A few years ago I was asked by a student if I heard about a task to write a program that outputs its own source code. Back then I didn’t know about it and sort of ignored that question, but later a friend of mine told me that such a program is called a quine and that he had already solved that in couple of languages. Today I used my beginner’s knowledge of Haskell to write my first quine. If you haven’t written any quine by yourself yet then it may be better that you don’t read this post – knowing the solution will spoil the fun.
I started of with the general idea of defining a string that will contain the text of the program and displaying that string. This is a strange kind of recursion that I haven’t met before. The idea itself seems rather simple, but it took me about 40 minutes of hacking to get it right. I spent much of that time struggling to get the quote signs display correctly. Anyway, here it is:
module Main where --" main = do putStr (quine ++ "\nquine = \"" ++ take 20 quine ++ "\\") print (drop 21 quine) quine = "module Main where --\"\nmain = do putStr (quine ++ \"\\nquine = \\\"\" ++ take 20 quine ++ \"\\\\\")\n print (drop 21 quine)"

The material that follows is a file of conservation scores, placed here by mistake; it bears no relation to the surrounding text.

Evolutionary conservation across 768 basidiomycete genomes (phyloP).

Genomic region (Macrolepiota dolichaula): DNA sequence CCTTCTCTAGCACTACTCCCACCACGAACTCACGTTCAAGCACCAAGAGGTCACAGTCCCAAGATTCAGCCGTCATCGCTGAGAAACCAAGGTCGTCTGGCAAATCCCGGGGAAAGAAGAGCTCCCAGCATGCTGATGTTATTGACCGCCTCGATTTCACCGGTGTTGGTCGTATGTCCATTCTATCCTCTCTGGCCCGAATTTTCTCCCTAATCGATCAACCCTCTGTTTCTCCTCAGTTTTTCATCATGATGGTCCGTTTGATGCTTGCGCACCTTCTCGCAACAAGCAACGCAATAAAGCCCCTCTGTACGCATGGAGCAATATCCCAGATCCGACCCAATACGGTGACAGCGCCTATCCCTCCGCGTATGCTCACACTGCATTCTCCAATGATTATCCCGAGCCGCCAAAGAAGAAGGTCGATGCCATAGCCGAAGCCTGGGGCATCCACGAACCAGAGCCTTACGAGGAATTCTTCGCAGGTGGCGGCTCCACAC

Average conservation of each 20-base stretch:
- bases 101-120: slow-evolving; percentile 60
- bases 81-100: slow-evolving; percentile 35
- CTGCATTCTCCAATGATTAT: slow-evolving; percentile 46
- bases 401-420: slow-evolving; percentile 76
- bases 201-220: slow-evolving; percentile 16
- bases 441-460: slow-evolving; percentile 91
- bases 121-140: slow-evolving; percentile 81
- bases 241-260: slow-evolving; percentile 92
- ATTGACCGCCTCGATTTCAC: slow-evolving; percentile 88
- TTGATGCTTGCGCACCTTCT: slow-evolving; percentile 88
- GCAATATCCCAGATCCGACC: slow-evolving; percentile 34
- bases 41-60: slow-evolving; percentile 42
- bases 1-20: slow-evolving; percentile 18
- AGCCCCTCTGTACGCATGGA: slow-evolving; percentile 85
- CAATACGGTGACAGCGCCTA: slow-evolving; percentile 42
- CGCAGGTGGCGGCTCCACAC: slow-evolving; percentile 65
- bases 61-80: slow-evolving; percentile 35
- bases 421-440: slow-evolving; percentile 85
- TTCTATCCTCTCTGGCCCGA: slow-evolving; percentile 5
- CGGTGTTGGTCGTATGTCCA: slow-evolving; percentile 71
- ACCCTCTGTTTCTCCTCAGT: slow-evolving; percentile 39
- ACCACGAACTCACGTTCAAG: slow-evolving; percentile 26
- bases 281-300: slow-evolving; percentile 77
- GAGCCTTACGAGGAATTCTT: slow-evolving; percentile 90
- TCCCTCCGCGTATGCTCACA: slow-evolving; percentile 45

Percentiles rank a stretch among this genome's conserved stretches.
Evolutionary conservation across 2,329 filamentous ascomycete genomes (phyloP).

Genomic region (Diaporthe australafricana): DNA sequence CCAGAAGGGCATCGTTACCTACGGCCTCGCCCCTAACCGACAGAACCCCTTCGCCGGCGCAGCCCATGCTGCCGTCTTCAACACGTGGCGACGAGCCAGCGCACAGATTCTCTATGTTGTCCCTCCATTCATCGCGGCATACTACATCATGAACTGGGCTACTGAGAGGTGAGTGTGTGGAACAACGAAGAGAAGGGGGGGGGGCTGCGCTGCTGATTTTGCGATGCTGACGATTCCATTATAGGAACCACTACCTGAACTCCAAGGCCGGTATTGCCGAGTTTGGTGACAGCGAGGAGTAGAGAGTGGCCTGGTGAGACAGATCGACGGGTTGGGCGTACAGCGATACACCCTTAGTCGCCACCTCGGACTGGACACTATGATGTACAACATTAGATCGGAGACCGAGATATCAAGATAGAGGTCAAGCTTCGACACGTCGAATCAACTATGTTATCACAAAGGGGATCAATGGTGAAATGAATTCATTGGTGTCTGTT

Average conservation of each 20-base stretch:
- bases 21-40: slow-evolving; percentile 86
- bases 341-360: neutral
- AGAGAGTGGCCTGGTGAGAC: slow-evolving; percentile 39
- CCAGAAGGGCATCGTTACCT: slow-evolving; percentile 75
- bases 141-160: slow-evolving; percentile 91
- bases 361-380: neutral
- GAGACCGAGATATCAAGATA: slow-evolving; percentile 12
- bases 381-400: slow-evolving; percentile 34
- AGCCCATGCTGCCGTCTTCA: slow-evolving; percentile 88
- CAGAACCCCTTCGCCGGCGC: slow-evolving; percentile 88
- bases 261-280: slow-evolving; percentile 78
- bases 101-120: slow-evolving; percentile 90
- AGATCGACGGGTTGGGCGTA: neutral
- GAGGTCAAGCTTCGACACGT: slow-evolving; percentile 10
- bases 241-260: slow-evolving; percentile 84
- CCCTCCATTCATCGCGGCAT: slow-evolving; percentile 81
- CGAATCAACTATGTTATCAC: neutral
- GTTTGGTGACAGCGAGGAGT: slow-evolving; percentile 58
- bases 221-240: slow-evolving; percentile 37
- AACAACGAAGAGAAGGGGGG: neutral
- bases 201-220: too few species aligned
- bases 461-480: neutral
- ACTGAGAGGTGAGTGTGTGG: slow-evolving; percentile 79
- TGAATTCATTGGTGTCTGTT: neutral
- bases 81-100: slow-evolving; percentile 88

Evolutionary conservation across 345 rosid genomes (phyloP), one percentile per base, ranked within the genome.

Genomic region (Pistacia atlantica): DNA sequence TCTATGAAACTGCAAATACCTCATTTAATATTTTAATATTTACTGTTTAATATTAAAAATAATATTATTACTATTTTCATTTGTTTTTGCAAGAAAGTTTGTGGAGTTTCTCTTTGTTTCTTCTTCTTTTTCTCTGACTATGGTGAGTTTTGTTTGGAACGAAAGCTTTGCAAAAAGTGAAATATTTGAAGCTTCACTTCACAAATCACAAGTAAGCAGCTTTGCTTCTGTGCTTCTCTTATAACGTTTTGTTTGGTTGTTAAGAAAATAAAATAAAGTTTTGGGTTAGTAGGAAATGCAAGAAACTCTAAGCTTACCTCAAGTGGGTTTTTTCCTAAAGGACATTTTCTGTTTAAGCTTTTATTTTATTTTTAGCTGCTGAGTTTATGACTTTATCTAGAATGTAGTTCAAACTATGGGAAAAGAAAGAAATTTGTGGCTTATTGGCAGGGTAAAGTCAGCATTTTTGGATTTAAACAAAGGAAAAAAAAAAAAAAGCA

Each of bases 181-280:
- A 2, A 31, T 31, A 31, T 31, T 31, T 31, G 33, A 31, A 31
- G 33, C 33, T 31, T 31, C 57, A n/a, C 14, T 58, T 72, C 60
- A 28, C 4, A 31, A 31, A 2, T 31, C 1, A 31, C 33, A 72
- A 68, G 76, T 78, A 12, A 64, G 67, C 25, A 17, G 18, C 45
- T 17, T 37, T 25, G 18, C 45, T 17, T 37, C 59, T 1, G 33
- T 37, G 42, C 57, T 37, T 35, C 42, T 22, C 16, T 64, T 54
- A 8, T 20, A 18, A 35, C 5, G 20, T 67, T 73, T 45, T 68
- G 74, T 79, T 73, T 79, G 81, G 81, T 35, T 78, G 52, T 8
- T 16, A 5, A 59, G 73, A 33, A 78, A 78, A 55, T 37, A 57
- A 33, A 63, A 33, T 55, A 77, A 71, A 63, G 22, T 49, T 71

This requires that there is a new line at the and of source file. It’s rather crappy but I’m still happy with it. I googled around for some other quines in Haskell and, as expected, found more elegant solutions:
(\a -> a ++ show a) "(\\a -> a ++ show a) "
As Shin-Cheng Mu notices this is based on the resemblance to lambda expression
(\x -> x x) (\x -> x x), which reduces to itself. It also resembles the Y-combinator (on which I hope to write soon). There is also a shorter version of the above.
ap (++) show "ap (++) show "
It uses the ap function operating on a monad and frankly speaking I don’t understand it. The two above solutions are not stand-alone programs and work only in ghci, as opposed to my solution. It is not difficult however to adapt the idea to a stand-alone application:
main = putStr (quine q) quine s = s ++ show s q = "main = putStr (quine q)\nquine s = s ++ show s\nq = "
main = (putStr . ap (++) show) "main = (putStr . ap (++) show) "
Only this will not compile since ap is not in scope and would have to be imported. I don’t know if this should count as a valid solution.
To me the conclusion is that I’m still thinking in an imperative style. Quine solutions seem to be a lot easier in languages supporting higher order functions, yet I solved it in a way typical to languages like Java or C.